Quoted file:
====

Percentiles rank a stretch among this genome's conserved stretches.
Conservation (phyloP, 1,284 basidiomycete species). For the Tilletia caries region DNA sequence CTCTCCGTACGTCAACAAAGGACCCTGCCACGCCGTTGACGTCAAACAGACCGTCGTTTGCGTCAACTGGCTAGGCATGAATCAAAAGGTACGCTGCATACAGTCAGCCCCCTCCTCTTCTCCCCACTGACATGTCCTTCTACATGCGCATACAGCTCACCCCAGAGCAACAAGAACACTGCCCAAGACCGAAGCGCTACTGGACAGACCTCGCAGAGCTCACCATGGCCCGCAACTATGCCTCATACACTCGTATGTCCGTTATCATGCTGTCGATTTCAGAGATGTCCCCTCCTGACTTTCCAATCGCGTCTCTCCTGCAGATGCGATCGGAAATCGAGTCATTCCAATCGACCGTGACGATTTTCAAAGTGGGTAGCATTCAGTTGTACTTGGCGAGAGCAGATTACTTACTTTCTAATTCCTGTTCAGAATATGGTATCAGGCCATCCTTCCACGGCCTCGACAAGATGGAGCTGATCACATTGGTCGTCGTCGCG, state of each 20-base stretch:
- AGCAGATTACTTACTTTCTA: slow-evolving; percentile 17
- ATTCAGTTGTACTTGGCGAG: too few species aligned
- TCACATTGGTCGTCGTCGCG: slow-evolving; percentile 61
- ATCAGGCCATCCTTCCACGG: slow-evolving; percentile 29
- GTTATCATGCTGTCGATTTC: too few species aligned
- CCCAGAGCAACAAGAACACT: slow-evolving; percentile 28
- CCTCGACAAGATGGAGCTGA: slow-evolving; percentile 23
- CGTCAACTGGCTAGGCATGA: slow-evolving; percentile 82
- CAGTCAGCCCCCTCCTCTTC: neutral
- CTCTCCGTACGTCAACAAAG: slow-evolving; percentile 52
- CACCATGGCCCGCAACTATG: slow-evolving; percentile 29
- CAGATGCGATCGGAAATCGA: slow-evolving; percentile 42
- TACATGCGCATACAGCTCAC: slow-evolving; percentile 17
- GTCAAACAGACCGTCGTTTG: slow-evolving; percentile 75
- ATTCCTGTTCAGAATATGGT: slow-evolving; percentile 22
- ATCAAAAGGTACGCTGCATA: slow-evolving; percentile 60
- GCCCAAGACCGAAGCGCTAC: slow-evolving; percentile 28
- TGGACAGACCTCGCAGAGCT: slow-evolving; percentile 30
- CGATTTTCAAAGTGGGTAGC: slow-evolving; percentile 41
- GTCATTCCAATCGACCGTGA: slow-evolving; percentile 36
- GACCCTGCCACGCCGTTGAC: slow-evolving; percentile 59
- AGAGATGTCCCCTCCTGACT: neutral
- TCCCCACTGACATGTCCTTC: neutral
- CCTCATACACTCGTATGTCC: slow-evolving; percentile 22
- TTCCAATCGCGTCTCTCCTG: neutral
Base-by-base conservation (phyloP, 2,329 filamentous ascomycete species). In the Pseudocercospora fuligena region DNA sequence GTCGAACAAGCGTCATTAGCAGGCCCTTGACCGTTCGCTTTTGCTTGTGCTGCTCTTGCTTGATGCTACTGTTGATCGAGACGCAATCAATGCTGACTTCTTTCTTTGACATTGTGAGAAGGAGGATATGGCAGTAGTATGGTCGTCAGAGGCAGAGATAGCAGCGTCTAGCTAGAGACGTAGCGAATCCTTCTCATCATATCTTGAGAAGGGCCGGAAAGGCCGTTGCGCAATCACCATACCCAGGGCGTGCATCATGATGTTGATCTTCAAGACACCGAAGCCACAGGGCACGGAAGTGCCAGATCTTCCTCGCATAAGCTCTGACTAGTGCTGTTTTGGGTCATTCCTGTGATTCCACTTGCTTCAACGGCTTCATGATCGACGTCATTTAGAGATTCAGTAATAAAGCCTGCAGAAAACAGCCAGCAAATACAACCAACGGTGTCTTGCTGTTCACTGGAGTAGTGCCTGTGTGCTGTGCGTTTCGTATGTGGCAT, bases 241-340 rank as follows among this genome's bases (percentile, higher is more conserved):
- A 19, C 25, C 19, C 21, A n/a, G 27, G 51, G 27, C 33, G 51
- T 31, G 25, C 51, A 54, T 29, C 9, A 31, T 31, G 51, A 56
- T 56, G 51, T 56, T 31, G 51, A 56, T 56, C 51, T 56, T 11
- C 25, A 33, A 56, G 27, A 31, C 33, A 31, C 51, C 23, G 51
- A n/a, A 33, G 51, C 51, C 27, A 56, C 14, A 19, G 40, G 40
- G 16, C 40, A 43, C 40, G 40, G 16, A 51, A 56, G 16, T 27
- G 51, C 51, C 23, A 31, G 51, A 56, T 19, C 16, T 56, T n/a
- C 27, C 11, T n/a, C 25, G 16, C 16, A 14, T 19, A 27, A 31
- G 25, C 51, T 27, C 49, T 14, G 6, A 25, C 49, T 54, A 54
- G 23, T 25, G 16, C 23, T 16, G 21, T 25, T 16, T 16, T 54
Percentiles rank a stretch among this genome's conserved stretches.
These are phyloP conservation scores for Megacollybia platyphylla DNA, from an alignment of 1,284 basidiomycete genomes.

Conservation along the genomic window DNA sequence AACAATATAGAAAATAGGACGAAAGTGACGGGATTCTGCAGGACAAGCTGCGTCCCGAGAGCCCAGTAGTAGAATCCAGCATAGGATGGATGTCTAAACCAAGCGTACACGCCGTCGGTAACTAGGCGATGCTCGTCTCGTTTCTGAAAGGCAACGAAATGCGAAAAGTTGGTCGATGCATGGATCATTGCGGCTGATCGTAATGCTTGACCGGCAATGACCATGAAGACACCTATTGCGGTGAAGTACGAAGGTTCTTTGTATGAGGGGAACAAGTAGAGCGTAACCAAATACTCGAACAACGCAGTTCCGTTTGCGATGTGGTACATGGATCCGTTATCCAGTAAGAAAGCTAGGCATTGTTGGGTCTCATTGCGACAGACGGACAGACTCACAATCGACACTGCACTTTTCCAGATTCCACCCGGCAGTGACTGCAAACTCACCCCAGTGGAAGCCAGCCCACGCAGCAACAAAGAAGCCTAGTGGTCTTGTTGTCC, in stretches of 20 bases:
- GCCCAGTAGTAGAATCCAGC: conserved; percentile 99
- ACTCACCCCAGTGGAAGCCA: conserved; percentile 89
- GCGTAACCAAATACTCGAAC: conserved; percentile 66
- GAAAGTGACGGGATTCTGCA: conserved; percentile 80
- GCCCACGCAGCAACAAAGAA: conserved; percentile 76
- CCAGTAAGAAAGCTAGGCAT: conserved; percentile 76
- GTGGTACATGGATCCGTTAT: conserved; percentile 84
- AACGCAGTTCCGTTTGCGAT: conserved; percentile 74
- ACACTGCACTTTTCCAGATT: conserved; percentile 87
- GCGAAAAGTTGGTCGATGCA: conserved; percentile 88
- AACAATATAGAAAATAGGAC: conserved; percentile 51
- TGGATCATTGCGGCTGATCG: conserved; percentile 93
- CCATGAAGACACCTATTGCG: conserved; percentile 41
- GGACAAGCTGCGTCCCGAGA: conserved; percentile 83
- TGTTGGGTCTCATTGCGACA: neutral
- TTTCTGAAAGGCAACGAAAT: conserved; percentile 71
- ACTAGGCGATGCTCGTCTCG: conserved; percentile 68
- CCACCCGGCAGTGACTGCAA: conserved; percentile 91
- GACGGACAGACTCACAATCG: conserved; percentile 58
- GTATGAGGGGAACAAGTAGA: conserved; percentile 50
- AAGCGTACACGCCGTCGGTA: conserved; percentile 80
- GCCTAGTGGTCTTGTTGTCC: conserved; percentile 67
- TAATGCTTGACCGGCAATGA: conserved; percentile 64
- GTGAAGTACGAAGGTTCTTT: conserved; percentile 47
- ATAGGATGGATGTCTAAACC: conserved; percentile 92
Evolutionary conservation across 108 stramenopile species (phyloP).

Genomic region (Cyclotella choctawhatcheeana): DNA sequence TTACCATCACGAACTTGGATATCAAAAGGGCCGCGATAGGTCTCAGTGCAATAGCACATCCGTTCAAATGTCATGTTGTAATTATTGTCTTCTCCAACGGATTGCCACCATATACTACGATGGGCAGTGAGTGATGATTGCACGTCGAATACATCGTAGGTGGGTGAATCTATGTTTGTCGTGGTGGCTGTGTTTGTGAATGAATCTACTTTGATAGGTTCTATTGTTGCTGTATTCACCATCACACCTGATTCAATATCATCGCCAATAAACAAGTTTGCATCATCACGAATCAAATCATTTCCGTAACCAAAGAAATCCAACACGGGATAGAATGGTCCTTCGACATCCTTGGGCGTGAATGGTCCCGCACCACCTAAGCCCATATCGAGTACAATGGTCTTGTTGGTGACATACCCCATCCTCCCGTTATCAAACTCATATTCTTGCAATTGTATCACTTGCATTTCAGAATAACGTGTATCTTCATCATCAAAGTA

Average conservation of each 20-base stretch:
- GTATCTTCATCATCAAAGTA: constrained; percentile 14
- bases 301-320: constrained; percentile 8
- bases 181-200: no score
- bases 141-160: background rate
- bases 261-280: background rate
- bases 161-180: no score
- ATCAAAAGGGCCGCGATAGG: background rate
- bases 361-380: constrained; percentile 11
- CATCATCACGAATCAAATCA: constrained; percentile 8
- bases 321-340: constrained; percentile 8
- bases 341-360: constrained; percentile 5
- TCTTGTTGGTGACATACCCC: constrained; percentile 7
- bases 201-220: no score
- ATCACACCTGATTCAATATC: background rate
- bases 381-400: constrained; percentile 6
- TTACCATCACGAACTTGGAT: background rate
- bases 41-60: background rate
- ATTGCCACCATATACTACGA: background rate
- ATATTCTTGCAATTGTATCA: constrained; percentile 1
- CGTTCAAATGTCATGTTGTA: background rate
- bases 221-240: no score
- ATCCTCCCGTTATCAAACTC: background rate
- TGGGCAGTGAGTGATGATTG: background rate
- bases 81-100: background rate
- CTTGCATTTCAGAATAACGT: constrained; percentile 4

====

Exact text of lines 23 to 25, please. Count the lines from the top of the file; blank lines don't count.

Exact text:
- GACCCTGCCACGCCGTTGAC: slow-evolving; percentile 59
- AGAGATGTCCCCTCCTGACT: neutral
- TCCCCACTGACATGTCCTTC: neutral